When a new disease comes out of the woodwork, scientists across the world leap into action to try and find out what they can about it, hopefully providing new ways to help.

Researchers at the University of Minnesota (UM) have done just that – by investigating the structure of the 'spike' protein on the surface of SARS-CoV-2, the team hopes they've contributed to the groundwork for new drug design.

"In general, by learning what structural features of viral proteins are most important in establishing contact with human cells," explains UM biomedical researcher Fang Li, "we can design drugs that seek them out and block their activity - like jamming their radar."

The team used X-ray crystallography to create a 3D model of what the spike protein looks like, and just how it binds to human cells. (You can see the finished product above.)

Although this doesn't look like the pictures of the coronavirus you're used to seeing, it's an incredibly helpful model for biologists. It allows them to visualise how small mutations in the protein create different folds and ridges, which then change the way the virus particle attaches to receptors in our own cells.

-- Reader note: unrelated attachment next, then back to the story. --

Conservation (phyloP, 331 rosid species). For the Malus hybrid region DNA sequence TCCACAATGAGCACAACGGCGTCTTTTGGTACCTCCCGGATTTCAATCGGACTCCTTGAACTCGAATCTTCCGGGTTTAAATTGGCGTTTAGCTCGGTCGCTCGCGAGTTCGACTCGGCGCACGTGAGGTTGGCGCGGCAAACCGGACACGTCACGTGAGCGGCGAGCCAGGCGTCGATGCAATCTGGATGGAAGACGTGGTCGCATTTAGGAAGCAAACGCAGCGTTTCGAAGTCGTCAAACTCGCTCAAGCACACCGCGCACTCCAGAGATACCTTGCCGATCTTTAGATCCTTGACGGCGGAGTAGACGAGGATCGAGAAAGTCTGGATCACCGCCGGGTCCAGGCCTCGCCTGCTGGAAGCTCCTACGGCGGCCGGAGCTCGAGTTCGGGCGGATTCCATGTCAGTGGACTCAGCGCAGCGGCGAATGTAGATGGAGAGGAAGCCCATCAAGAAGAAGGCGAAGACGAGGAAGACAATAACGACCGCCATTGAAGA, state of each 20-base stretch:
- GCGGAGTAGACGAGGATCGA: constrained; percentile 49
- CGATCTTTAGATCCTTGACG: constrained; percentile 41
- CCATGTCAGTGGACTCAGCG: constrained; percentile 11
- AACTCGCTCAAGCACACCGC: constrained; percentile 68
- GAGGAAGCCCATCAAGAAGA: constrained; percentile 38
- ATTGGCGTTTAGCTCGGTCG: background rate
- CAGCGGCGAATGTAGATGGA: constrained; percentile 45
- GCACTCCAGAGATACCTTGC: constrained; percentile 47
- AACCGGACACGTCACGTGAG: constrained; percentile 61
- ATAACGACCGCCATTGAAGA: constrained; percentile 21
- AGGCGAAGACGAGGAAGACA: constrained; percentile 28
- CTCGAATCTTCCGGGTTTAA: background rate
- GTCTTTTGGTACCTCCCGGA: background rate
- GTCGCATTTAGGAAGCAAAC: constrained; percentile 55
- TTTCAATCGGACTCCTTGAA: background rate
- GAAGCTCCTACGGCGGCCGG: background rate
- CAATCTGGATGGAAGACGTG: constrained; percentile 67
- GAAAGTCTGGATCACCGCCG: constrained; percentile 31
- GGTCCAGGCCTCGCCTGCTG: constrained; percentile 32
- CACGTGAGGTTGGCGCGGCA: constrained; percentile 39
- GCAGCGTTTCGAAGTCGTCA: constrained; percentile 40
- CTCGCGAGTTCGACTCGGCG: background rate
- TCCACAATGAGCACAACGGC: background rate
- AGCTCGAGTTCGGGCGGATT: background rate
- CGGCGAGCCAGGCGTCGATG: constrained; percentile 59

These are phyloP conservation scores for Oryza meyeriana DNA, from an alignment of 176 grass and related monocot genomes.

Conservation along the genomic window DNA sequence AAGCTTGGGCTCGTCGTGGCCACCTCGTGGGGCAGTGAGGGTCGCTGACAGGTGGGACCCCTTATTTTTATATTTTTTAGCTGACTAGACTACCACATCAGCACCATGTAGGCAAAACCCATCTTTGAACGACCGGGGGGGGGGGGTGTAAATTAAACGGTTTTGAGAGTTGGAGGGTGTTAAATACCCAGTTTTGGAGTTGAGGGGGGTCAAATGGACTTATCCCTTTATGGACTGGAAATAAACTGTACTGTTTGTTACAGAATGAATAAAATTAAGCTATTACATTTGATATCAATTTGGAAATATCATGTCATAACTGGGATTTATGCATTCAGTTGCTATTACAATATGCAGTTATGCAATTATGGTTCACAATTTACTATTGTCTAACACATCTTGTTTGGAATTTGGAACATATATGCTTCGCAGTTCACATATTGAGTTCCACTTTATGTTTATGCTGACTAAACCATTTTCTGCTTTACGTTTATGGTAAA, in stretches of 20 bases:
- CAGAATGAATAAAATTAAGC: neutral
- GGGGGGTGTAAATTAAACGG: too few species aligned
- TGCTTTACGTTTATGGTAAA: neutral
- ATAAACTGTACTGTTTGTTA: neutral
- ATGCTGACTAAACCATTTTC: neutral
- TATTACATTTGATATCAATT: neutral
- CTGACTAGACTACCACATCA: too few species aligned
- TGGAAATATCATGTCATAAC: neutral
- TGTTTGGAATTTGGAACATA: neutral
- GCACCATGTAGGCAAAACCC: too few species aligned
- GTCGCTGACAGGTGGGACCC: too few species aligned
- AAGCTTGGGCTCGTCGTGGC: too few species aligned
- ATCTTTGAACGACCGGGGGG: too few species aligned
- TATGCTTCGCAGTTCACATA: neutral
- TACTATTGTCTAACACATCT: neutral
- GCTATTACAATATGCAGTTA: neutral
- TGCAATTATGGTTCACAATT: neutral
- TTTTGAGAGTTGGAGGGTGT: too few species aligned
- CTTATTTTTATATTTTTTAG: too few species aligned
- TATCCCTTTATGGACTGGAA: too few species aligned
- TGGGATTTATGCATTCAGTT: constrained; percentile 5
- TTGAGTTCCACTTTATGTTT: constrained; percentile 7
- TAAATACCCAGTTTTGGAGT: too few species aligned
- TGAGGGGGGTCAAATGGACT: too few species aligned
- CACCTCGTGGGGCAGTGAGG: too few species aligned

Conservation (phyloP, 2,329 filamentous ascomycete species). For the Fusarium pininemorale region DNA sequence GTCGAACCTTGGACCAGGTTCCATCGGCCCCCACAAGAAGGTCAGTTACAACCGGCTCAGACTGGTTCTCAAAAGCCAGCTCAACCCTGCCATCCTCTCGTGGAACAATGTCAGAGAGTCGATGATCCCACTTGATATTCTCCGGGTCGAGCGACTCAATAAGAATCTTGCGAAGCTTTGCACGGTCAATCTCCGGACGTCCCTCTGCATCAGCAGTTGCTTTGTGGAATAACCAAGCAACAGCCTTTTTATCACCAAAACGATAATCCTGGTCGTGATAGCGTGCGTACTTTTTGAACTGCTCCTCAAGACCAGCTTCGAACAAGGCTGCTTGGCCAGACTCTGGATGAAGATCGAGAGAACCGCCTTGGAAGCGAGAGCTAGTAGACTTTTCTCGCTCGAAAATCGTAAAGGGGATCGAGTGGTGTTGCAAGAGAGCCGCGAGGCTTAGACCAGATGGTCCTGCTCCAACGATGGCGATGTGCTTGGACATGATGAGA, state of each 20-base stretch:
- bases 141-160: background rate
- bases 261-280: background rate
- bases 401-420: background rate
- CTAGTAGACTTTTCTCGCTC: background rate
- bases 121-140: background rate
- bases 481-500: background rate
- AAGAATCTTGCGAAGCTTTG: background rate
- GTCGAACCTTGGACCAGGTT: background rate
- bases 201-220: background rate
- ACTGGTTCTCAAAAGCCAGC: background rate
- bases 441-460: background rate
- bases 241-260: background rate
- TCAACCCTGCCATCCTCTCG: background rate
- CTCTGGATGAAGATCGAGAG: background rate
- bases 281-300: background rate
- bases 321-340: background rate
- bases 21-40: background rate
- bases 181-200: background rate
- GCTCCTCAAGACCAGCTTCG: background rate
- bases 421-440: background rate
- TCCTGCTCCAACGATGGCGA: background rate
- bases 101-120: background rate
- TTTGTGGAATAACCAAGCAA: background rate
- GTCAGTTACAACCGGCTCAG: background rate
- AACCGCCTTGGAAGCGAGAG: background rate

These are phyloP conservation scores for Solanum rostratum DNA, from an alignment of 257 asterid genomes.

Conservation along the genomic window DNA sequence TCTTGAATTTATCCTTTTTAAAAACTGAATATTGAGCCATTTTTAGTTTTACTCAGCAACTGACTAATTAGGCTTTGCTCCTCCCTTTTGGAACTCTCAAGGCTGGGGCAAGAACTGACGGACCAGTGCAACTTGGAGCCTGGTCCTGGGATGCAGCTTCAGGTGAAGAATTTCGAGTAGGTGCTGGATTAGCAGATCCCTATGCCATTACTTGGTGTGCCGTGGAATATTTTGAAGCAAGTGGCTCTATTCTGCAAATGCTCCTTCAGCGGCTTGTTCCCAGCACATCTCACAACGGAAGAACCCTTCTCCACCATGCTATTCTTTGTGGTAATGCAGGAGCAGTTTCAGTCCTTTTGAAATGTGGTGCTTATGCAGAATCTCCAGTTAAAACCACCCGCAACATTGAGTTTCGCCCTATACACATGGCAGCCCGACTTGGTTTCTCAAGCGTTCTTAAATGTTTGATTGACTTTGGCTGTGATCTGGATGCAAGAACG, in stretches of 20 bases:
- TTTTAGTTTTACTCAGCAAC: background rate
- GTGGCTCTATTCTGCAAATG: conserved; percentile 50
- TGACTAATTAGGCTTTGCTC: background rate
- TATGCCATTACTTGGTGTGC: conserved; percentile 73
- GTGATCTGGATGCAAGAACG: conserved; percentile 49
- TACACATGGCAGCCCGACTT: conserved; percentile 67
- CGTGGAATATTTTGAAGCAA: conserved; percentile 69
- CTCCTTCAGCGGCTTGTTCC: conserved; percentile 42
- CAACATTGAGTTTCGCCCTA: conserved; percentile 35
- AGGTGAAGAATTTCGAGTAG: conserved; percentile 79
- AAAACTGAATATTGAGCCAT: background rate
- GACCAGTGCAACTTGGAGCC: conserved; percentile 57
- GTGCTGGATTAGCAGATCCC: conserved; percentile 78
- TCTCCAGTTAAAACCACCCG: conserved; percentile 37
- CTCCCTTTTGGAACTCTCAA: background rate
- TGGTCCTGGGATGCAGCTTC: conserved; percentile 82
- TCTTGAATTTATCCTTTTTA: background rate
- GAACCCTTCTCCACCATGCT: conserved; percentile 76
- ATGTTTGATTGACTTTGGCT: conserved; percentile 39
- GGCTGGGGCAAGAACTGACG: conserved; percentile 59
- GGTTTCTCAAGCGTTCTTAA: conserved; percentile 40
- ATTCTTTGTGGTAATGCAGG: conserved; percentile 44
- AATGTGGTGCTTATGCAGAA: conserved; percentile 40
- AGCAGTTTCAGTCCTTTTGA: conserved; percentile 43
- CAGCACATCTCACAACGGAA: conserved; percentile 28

What the team found is that the SARS-CoV-2 strain of coronavirus has a few mutations that form a particularly compact 'ridge' in the spike protein.

This ridge is more compact than the one in the SARS virus, and this could be one of the reasons this new strain is so adept at infecting humans, causing COVID-19.

"The 3D structure shows that compared to the virus that caused the 2002-2003 SARS outbreak, the new coronavirus has evolved new strategies to bind to its human receptor, resulting in tighter binding," Li told The Guardian.

"The tight binding to the human receptor can help the virus infect human cells and spread among humans."

The team also looked at similar strains of the coronavirus in bats and pangolins, finding that the bat strain would have to go through a number of mutations to arrive at a spike shape that fits the human receptor well.

However, one particular strain of the pangolin virus had a better human receptor fit, giving a little more leverage to the hypothesis that pangolins were an intermediate host for the virus.

The team hopes that the new modelling will help other researchers develop drugs or vaccines for the virus.

"Our work can guide the development of monoclonal antibodies that would act like a drug to recognise and neutralise the receptor-binding part of the spike protein," Li said.

"Or, a part of the spike protein could become the basis of a vaccine."

But we need to be cautious at this stage. This sort of research is constantly evolving, and although the model is promising, the study only used small fragments of the virus spike - its binding domain - and so there is likely more information left to discover.

We're sure scientists all over the world are racing to uncover it, so we can all get through this together.

The research has been published in Nature.